Sunday, June 12, 2005

NYT: Condi plays, Martinez sways, Mad Cow filets?, and mystery haze surrounds the death of two Guardsmen

Perhaps you remember David D. Kirkpatrick's "Hearing on Patriot Act Ends in an Angry Uproar" from yesterday's paper? Ugliness erupts in a committee hearing, the Republican chair closes it down and has a snit fit. The committee was discussing the Patriot Act. Presumably, between the topic and the drama, that was a story worth covering. The Times saw fit to give it six paragraphs. But today Condi Rice, no Carole King, sits down at the piano and the Times sees fit to run a nine paragraph article ( "Rice Makes a Rare Public Performance on Piano" from the Associated Press) on it. Nine paragraphs of Condi at the piano. The Patriot Act hearing disintegrating into "an angry uproar?" Six paragraphs. Tell me, if Condi had jammed with Jimmy Page, could she have gotten the front page?

They do have their priorities at the New York Times. And reporting actual news used to be one of them.

Walk on,

An Associated Press article that the Times runs ("Republican Urges Closing Guantánamo")
tells you that Mel Martinez (senator from Florida, Republican) thinks it's time to "consider closing the detention center at Guantanamo Bay." Also noted in the article: "Mr. Martinez, who strongly supported Mr. Bush's efforts in Iraq during his campaign last year, also expressed concerns about progress in the war." Note, it's an Associated Press article. Lifestyle reporting takes up a lot of the Times's time, apparently.

Following up on an AP story the paper ran yesterday is Alexei Barrionuevo's "More Tests Planned in Suspected Case of Mad Cow Disease" on page A18 which Emily e-mailed to note. From the article:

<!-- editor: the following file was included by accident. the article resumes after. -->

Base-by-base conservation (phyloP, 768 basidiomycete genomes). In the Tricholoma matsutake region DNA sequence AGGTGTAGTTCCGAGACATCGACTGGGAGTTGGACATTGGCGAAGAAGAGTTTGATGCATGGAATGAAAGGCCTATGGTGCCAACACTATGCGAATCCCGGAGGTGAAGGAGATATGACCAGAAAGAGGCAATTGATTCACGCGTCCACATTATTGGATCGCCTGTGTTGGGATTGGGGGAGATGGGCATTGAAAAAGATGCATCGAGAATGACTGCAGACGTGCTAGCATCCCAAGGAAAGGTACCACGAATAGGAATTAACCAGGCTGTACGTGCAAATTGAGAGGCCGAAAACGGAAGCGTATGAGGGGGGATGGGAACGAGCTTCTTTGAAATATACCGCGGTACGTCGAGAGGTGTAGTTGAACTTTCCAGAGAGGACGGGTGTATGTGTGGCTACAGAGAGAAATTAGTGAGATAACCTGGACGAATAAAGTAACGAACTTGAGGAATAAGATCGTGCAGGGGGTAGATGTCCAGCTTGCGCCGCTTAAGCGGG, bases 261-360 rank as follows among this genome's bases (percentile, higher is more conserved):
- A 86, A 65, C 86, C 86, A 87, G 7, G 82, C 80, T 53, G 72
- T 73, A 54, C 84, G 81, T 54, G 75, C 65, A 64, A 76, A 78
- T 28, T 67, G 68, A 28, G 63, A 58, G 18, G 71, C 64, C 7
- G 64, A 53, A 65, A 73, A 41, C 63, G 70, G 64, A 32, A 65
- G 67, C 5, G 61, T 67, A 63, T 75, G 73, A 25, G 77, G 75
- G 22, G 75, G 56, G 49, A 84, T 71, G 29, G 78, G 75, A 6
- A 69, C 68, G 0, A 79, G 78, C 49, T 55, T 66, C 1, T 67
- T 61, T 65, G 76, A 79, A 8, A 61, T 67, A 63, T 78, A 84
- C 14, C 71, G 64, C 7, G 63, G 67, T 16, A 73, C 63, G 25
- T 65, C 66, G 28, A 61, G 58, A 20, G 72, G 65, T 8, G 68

The Agriculture Department said Saturday that it would conduct further tests on an animal suspected of having mad cow disease before confirming the results, which if positive would indicate the second case of the disease to be found in a cow in the United States in the past two years.
Agriculture Secretary Mike Johanns confirmed late Friday that an older animal had tested positive for the brain-wasting disease, sparking fears that foreign countries would shun American beef again, at a time Mr. Johanns is making a strong push to reassure export markets that the nation's beef is safe.
Officials from the Agriculture Department said Saturday that a series of tests would be carried out on the cow's brain tissue at a department laboratory in Ames, Iowa, and at an internationally known facility in Weybridge, Britain, to determine if the animal is infected with mad cow disease, clinically known as bovine spongiform encephalopathy. The tests could take up to two weeks, Reuters reported a department spokesman saying.

KeShawn e-mailed to note Damien Cave's "Dead Guardsmen's Families Must Mourn and Wonder, Too:"

The friends and family of two New York National Guardsmen who were killed in Iraq on Tuesday said yesterday that their grief would be compounded by confusion until the military finished its criminal investigation into how they died.
Joan Esposito, the mother of one of the soldiers, Capt. Phillip T. Esposito, 30, of Suffern, N.Y., said her son's wife, Siobhan, should be given a clear account of his death as soon as possible. "I just want what's right for my daughter-in-law," Ms. Esposito said. "She needs answers."

[. . .]
On Friday, military officials said that they were opening a criminal investigation into the soldiers' deaths and that investigators had determined that they could not have occurred in a mortar attack. Military officials declined to provide more information, citing the continuing investigation.

Lori, Joan, Brad, Zach and Keesha all e-mailed to express dismay regarding this morning's main section.

Lori: We've come to expect the front page to be lifestyle, lifestyle, lifestyle on Sundays but there's so little else in the paper. Condi plays piano? It's a story? And yet another story on Michael Jackson's trial? When will we get some real news?

Wally noted it was "100% fluff for the majority of the main section" but did note this lifestyle story that he enjoyed, Sam Dillon's "War on Terror Dominates Talks Given at Graduations."

We'll note three speeches noted in the paper:

Marian Wright Edelman
Founder, Children's Defense Fund
Colgate University